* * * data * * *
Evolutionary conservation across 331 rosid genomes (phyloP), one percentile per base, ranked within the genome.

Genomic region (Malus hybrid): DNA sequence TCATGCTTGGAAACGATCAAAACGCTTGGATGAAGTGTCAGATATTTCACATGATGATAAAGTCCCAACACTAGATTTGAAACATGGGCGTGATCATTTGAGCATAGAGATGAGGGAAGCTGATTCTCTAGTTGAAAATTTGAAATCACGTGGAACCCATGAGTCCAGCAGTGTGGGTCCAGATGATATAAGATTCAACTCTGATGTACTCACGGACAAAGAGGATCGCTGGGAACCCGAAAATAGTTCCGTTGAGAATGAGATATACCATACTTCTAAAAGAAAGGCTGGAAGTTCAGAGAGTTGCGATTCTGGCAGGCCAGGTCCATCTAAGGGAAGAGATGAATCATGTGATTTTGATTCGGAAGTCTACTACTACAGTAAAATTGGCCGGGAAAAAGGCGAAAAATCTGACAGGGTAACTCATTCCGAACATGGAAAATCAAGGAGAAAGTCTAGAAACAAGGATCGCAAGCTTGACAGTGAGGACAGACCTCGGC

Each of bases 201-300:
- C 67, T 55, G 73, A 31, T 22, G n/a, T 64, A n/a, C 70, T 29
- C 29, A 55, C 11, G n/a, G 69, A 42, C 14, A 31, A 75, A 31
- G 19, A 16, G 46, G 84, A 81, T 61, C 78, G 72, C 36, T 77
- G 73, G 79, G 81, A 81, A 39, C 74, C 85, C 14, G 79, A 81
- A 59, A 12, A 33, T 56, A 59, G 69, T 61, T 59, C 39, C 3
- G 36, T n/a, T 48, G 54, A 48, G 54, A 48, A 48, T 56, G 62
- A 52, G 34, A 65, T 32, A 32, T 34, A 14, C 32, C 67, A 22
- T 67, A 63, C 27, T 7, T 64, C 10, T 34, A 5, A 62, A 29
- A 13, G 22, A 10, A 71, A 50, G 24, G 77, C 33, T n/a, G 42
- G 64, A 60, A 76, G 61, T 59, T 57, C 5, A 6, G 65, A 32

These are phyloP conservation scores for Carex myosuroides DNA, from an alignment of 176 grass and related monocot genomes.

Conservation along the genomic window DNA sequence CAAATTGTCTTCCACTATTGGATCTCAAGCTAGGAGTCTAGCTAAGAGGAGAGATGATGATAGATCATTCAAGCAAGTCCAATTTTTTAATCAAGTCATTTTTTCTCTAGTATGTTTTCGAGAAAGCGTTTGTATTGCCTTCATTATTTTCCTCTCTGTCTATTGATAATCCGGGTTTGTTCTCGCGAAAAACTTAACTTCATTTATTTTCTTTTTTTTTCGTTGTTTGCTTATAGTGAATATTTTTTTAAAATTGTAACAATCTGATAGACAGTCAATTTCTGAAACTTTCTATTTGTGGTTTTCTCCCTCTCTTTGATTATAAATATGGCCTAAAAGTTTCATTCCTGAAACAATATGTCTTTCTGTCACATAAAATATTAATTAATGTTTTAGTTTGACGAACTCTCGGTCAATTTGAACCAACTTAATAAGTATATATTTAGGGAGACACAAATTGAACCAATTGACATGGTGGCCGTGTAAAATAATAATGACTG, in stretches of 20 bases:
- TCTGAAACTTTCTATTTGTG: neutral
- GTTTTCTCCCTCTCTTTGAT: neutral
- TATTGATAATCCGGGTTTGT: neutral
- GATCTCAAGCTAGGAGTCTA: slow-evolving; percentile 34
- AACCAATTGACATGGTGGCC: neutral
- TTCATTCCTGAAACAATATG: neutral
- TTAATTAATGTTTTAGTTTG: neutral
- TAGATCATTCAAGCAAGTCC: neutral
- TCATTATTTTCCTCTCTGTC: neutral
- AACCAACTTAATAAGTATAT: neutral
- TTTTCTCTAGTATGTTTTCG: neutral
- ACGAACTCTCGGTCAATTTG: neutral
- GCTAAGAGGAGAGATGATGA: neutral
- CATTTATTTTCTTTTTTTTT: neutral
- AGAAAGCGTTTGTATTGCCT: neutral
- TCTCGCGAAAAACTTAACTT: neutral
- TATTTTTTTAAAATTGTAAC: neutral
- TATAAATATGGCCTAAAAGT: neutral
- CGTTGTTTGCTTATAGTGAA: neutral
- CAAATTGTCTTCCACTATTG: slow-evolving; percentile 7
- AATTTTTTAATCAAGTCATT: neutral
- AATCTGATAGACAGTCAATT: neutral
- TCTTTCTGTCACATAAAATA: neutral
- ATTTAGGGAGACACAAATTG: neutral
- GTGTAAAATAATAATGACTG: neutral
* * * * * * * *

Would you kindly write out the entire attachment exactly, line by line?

Evolutionary conservation across 331 rosid genomes (phyloP), one percentile per base, ranked within the genome.

Genomic region (Malus hybrid): DNA sequence TCATGCTTGGAAACGATCAAAACGCTTGGATGAAGTGTCAGATATTTCACATGATGATAAAGTCCCAACACTAGATTTGAAACATGGGCGTGATCATTTGAGCATAGAGATGAGGGAAGCTGATTCTCTAGTTGAAAATTTGAAATCACGTGGAACCCATGAGTCCAGCAGTGTGGGTCCAGATGATATAAGATTCAACTCTGATGTACTCACGGACAAAGAGGATCGCTGGGAACCCGAAAATAGTTCCGTTGAGAATGAGATATACCATACTTCTAAAAGAAAGGCTGGAAGTTCAGAGAGTTGCGATTCTGGCAGGCCAGGTCCATCTAAGGGAAGAGATGAATCATGTGATTTTGATTCGGAAGTCTACTACTACAGTAAAATTGGCCGGGAAAAAGGCGAAAAATCTGACAGGGTAACTCATTCCGAACATGGAAAATCAAGGAGAAAGTCTAGAAACAAGGATCGCAAGCTTGACAGTGAGGACAGACCTCGGC

Each of bases 201-300:
- C 67, T 55, G 73, A 31, T 22, G n/a, T 64, A n/a, C 70, T 29
- C 29, A 55, C 11, G n/a, G 69, A 42, C 14, A 31, A 75, A 31
- G 19, A 16, G 46, G 84, A 81, T 61, C 78, G 72, C 36, T 77
- G 73, G 79, G 81, A 81, A 39, C 74, C 85, C 14, G 79, A 81
- A 59, A 12, A 33, T 56, A 59, G 69, T 61, T 59, C 39, C 3
- G 36, T n/a, T 48, G 54, A 48, G 54, A 48, A 48, T 56, G 62
- A 52, G 34, A 65, T 32, A 32, T 34, A 14, C 32, C 67, A 22
- T 67, A 63, C 27, T 7, T 64, C 10, T 34, A 5, A 62, A 29
- A 13, G 22, A 10, A 71, A 50, G 24, G 77, C 33, T n/a, G 42
- G 64, A 60, A 76, G 61, T 59, T 57, C 5, A 6, G 65, A 32

These are phyloP conservation scores for Carex myosuroides DNA, from an alignment of 176 grass and related monocot genomes.

Conservation along the genomic window DNA sequence CAAATTGTCTTCCACTATTGGATCTCAAGCTAGGAGTCTAGCTAAGAGGAGAGATGATGATAGATCATTCAAGCAAGTCCAATTTTTTAATCAAGTCATTTTTTCTCTAGTATGTTTTCGAGAAAGCGTTTGTATTGCCTTCATTATTTTCCTCTCTGTCTATTGATAATCCGGGTTTGTTCTCGCGAAAAACTTAACTTCATTTATTTTCTTTTTTTTTCGTTGTTTGCTTATAGTGAATATTTTTTTAAAATTGTAACAATCTGATAGACAGTCAATTTCTGAAACTTTCTATTTGTGGTTTTCTCCCTCTCTTTGATTATAAATATGGCCTAAAAGTTTCATTCCTGAAACAATATGTCTTTCTGTCACATAAAATATTAATTAATGTTTTAGTTTGACGAACTCTCGGTCAATTTGAACCAACTTAATAAGTATATATTTAGGGAGACACAAATTGAACCAATTGACATGGTGGCCGTGTAAAATAATAATGACTG, in stretches of 20 bases:
- TCTGAAACTTTCTATTTGTG: neutral
- GTTTTCTCCCTCTCTTTGAT: neutral
- TATTGATAATCCGGGTTTGT: neutral
- GATCTCAAGCTAGGAGTCTA: slow-evolving; percentile 34
- AACCAATTGACATGGTGGCC: neutral
- TTCATTCCTGAAACAATATG: neutral
- TTAATTAATGTTTTAGTTTG: neutral
- TAGATCATTCAAGCAAGTCC: neutral
- TCATTATTTTCCTCTCTGTC: neutral
- AACCAACTTAATAAGTATAT: neutral
- TTTTCTCTAGTATGTTTTCG: neutral
- ACGAACTCTCGGTCAATTTG: neutral
- GCTAAGAGGAGAGATGATGA: neutral
- CATTTATTTTCTTTTTTTTT: neutral
- AGAAAGCGTTTGTATTGCCT: neutral
- TCTCGCGAAAAACTTAACTT: neutral
- TATTTTTTTAAAATTGTAAC: neutral
- TATAAATATGGCCTAAAAGT: neutral
- CGTTGTTTGCTTATAGTGAA: neutral
- CAAATTGTCTTCCACTATTG: slow-evolving; percentile 7
- AATTTTTTAATCAAGTCATT: neutral
- AATCTGATAGACAGTCAATT: neutral
- TCTTTCTGTCACATAAAATA: neutral
- ATTTAGGGAGACACAAATTG: neutral
- GTGTAAAATAATAATGACTG: neutral